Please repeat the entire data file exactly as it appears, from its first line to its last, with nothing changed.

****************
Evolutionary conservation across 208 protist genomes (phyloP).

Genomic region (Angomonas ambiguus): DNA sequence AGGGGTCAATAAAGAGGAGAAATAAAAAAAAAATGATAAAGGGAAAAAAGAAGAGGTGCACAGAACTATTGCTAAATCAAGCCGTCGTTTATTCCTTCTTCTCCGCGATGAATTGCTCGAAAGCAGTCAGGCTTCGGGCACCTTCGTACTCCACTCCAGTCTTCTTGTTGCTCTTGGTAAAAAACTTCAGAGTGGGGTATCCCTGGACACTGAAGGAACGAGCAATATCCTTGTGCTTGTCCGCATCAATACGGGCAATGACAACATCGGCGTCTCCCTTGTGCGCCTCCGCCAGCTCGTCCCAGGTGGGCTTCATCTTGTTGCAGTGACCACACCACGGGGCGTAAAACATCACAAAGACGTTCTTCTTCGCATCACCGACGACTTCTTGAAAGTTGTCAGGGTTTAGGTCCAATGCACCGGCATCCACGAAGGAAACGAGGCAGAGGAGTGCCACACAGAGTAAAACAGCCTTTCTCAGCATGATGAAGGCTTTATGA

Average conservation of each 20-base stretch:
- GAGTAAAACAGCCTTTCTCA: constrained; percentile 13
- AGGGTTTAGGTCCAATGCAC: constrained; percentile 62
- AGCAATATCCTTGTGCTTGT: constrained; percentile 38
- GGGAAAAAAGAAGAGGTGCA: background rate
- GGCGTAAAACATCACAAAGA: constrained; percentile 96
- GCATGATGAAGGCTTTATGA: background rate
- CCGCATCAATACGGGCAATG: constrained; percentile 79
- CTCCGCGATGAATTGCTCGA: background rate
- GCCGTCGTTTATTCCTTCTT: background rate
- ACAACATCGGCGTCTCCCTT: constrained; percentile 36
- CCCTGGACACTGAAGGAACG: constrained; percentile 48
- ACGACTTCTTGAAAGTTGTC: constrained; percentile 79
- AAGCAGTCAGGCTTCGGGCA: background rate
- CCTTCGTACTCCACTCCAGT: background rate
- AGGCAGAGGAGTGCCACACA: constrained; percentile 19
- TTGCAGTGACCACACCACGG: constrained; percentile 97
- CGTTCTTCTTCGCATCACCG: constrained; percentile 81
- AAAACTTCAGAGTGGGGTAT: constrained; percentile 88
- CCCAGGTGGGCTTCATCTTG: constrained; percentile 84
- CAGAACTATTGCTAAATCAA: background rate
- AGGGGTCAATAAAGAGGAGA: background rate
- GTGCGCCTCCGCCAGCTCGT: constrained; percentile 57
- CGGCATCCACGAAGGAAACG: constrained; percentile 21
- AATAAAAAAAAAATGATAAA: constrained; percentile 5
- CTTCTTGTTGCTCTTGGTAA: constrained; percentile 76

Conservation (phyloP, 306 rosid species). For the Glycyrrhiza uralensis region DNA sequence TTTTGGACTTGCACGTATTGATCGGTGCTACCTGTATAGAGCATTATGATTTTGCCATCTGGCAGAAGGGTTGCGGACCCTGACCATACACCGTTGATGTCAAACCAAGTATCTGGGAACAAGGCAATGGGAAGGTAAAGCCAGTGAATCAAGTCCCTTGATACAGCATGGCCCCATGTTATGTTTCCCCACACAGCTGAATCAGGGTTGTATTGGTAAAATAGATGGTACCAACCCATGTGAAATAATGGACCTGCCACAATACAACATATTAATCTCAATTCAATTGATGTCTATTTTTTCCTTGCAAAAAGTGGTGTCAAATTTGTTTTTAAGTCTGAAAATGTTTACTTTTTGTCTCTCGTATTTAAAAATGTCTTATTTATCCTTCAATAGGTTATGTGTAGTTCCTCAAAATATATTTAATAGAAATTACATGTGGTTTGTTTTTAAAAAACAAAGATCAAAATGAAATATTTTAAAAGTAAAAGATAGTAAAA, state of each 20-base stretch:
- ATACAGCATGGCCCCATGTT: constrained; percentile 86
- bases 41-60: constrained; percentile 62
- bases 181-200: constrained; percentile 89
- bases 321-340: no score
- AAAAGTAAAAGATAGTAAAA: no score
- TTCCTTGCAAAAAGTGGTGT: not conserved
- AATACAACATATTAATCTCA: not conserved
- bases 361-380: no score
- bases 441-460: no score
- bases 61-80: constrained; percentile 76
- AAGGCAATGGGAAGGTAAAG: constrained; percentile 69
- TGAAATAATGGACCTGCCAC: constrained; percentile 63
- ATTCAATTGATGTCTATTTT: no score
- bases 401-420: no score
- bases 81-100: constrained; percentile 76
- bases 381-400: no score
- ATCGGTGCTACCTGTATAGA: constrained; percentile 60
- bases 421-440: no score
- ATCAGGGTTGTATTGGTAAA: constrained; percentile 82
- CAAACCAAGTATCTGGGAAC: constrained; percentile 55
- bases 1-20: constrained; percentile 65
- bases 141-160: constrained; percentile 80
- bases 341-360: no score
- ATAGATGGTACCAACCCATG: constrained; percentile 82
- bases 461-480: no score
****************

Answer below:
Evolutionary conservation across 208 protist genomes (phyloP).

Genomic region (Angomonas ambiguus): DNA sequence AGGGGTCAATAAAGAGGAGAAATAAAAAAAAAATGATAAAGGGAAAAAAGAAGAGGTGCACAGAACTATTGCTAAATCAAGCCGTCGTTTATTCCTTCTTCTCCGCGATGAATTGCTCGAAAGCAGTCAGGCTTCGGGCACCTTCGTACTCCACTCCAGTCTTCTTGTTGCTCTTGGTAAAAAACTTCAGAGTGGGGTATCCCTGGACACTGAAGGAACGAGCAATATCCTTGTGCTTGTCCGCATCAATACGGGCAATGACAACATCGGCGTCTCCCTTGTGCGCCTCCGCCAGCTCGTCCCAGGTGGGCTTCATCTTGTTGCAGTGACCACACCACGGGGCGTAAAACATCACAAAGACGTTCTTCTTCGCATCACCGACGACTTCTTGAAAGTTGTCAGGGTTTAGGTCCAATGCACCGGCATCCACGAAGGAAACGAGGCAGAGGAGTGCCACACAGAGTAAAACAGCCTTTCTCAGCATGATGAAGGCTTTATGA

Average conservation of each 20-base stretch:
- GAGTAAAACAGCCTTTCTCA: constrained; percentile 13
- AGGGTTTAGGTCCAATGCAC: constrained; percentile 62
- AGCAATATCCTTGTGCTTGT: constrained; percentile 38
- GGGAAAAAAGAAGAGGTGCA: background rate
- GGCGTAAAACATCACAAAGA: constrained; percentile 96
- GCATGATGAAGGCTTTATGA: background rate
- CCGCATCAATACGGGCAATG: constrained; percentile 79
- CTCCGCGATGAATTGCTCGA: background rate
- GCCGTCGTTTATTCCTTCTT: background rate
- ACAACATCGGCGTCTCCCTT: constrained; percentile 36
- CCCTGGACACTGAAGGAACG: constrained; percentile 48
- ACGACTTCTTGAAAGTTGTC: constrained; percentile 79
- AAGCAGTCAGGCTTCGGGCA: background rate
- CCTTCGTACTCCACTCCAGT: background rate
- AGGCAGAGGAGTGCCACACA: constrained; percentile 19
- TTGCAGTGACCACACCACGG: constrained; percentile 97
- CGTTCTTCTTCGCATCACCG: constrained; percentile 81
- AAAACTTCAGAGTGGGGTAT: constrained; percentile 88
- CCCAGGTGGGCTTCATCTTG: constrained; percentile 84
- CAGAACTATTGCTAAATCAA: background rate
- AGGGGTCAATAAAGAGGAGA: background rate
- GTGCGCCTCCGCCAGCTCGT: constrained; percentile 57
- CGGCATCCACGAAGGAAACG: constrained; percentile 21
- AATAAAAAAAAAATGATAAA: constrained; percentile 5
- CTTCTTGTTGCTCTTGGTAA: constrained; percentile 76

Conservation (phyloP, 306 rosid species). For the Glycyrrhiza uralensis region DNA sequence TTTTGGACTTGCACGTATTGATCGGTGCTACCTGTATAGAGCATTATGATTTTGCCATCTGGCAGAAGGGTTGCGGACCCTGACCATACACCGTTGATGTCAAACCAAGTATCTGGGAACAAGGCAATGGGAAGGTAAAGCCAGTGAATCAAGTCCCTTGATACAGCATGGCCCCATGTTATGTTTCCCCACACAGCTGAATCAGGGTTGTATTGGTAAAATAGATGGTACCAACCCATGTGAAATAATGGACCTGCCACAATACAACATATTAATCTCAATTCAATTGATGTCTATTTTTTCCTTGCAAAAAGTGGTGTCAAATTTGTTTTTAAGTCTGAAAATGTTTACTTTTTGTCTCTCGTATTTAAAAATGTCTTATTTATCCTTCAATAGGTTATGTGTAGTTCCTCAAAATATATTTAATAGAAATTACATGTGGTTTGTTTTTAAAAAACAAAGATCAAAATGAAATATTTTAAAAGTAAAAGATAGTAAAA, state of each 20-base stretch:
- ATACAGCATGGCCCCATGTT: constrained; percentile 86
- bases 41-60: constrained; percentile 62
- bases 181-200: constrained; percentile 89
- bases 321-340: no score
- AAAAGTAAAAGATAGTAAAA: no score
- TTCCTTGCAAAAAGTGGTGT: not conserved
- AATACAACATATTAATCTCA: not conserved
- bases 361-380: no score
- bases 441-460: no score
- bases 61-80: constrained; percentile 76
- AAGGCAATGGGAAGGTAAAG: constrained; percentile 69
- TGAAATAATGGACCTGCCAC: constrained; percentile 63
- ATTCAATTGATGTCTATTTT: no score
- bases 401-420: no score
- bases 81-100: constrained; percentile 76
- bases 381-400: no score
- ATCGGTGCTACCTGTATAGA: constrained; percentile 60
- bases 421-440: no score
- ATCAGGGTTGTATTGGTAAA: constrained; percentile 82
- CAAACCAAGTATCTGGGAAC: constrained; percentile 55
- bases 1-20: constrained; percentile 65
- bases 141-160: constrained; percentile 80
- bases 341-360: no score
- ATAGATGGTACCAACCCATG: constrained; percentile 82
- bases 461-480: no score